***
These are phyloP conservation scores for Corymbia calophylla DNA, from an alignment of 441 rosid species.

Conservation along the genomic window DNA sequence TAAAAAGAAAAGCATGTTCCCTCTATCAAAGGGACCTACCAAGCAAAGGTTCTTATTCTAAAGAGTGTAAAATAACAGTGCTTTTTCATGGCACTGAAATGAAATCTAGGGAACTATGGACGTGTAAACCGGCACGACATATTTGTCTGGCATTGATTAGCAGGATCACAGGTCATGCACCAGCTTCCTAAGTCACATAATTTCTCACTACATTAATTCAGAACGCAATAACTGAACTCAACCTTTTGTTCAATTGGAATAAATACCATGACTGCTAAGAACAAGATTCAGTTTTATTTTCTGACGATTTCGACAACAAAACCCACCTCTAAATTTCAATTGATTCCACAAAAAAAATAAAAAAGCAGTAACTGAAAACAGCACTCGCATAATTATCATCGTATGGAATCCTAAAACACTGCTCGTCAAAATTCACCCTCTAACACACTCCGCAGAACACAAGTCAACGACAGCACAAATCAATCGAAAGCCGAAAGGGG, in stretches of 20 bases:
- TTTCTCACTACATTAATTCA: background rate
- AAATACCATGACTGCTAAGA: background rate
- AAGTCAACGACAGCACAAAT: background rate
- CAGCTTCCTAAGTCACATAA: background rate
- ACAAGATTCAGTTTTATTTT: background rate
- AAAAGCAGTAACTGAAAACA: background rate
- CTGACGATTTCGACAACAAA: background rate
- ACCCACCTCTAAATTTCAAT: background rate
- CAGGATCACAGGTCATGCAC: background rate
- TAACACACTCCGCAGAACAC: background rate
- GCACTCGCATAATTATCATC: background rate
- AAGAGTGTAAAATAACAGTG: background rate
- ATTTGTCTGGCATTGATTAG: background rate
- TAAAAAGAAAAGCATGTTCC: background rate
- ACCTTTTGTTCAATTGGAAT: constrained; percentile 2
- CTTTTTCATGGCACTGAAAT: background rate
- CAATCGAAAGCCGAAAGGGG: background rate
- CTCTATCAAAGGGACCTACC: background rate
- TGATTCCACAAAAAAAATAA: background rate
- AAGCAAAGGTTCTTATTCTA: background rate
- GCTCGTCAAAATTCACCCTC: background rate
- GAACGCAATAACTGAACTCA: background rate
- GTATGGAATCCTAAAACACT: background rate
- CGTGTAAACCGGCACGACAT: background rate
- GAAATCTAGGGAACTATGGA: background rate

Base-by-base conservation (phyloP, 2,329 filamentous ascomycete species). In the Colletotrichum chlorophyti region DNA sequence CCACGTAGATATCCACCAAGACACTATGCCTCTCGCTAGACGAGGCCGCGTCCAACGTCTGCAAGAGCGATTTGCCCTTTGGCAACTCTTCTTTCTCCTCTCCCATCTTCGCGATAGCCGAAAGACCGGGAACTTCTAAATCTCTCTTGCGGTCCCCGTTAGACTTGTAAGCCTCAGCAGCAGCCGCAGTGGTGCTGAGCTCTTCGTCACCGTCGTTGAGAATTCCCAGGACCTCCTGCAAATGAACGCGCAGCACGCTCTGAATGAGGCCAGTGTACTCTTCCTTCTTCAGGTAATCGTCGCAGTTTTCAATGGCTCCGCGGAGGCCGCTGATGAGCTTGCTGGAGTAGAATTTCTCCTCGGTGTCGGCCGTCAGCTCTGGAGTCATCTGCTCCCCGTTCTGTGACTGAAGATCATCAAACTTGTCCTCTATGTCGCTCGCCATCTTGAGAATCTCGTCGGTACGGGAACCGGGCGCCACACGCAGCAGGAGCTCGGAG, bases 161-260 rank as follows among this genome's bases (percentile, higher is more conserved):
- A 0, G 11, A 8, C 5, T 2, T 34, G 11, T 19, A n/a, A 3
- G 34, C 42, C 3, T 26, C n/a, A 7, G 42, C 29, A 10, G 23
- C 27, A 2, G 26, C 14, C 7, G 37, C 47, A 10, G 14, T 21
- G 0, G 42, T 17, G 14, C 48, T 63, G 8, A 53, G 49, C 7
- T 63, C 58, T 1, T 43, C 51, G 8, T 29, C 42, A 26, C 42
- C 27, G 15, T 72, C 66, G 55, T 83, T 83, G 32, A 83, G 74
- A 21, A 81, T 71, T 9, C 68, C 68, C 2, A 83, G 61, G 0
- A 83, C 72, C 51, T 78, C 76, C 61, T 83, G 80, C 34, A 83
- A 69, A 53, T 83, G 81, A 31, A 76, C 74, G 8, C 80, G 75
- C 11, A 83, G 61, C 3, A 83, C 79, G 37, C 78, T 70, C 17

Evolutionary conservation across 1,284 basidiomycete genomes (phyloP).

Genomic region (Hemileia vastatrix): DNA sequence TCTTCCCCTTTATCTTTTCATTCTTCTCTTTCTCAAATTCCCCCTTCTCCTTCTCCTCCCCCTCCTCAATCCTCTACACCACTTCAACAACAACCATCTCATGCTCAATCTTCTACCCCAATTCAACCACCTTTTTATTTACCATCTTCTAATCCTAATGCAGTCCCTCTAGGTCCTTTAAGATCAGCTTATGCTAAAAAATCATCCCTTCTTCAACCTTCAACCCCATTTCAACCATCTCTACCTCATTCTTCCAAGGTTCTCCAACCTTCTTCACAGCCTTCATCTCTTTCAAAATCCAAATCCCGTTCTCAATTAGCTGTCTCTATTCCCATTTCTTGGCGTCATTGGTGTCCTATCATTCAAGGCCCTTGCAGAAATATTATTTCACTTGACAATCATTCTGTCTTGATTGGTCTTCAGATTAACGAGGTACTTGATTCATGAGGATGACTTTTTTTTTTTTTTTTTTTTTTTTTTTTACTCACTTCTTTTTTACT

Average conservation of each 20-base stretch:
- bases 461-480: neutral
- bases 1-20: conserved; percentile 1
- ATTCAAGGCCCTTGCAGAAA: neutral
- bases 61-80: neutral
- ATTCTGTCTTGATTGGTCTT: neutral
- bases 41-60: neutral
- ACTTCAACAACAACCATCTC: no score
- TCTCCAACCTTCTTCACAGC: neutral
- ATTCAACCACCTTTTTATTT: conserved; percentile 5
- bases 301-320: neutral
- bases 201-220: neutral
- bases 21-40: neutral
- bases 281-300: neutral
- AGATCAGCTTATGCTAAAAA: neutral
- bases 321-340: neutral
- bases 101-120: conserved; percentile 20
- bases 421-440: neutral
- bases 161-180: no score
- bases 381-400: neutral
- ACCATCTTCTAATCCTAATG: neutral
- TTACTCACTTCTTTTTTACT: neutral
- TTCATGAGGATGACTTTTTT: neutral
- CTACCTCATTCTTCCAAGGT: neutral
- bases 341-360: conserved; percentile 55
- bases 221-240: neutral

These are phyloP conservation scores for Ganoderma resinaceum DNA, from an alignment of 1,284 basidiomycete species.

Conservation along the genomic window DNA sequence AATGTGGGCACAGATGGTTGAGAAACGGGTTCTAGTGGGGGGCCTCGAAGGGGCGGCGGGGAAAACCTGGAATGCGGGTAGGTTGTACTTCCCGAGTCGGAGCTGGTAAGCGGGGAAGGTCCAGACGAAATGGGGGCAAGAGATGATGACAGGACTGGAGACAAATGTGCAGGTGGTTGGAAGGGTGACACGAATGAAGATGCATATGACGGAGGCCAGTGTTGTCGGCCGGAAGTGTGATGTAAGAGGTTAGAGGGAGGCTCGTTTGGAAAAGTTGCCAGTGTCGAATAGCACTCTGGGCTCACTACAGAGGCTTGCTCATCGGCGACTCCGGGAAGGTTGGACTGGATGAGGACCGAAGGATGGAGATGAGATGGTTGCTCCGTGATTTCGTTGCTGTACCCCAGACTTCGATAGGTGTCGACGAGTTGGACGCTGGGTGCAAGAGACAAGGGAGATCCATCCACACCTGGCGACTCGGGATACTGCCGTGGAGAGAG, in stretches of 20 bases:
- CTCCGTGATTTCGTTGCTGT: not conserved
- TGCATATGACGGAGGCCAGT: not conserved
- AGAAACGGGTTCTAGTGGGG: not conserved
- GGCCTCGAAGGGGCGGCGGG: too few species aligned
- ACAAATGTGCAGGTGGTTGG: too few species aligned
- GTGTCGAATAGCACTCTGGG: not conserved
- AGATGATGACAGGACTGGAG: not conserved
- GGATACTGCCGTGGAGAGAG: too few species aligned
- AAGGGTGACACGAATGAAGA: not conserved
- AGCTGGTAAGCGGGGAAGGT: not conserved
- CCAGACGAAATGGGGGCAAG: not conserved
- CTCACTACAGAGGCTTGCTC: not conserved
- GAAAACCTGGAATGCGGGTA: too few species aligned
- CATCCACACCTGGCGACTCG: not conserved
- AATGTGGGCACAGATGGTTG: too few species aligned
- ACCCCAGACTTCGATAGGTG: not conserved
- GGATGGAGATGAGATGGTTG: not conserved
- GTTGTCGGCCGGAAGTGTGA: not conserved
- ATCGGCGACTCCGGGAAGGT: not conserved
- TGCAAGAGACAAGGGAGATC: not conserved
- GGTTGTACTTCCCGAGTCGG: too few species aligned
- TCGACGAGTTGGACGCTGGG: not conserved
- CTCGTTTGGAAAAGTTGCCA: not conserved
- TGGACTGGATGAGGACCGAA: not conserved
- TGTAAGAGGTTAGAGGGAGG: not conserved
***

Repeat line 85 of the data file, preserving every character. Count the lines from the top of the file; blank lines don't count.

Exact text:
- GGATGGAGATGAGATGGTTG: not conserved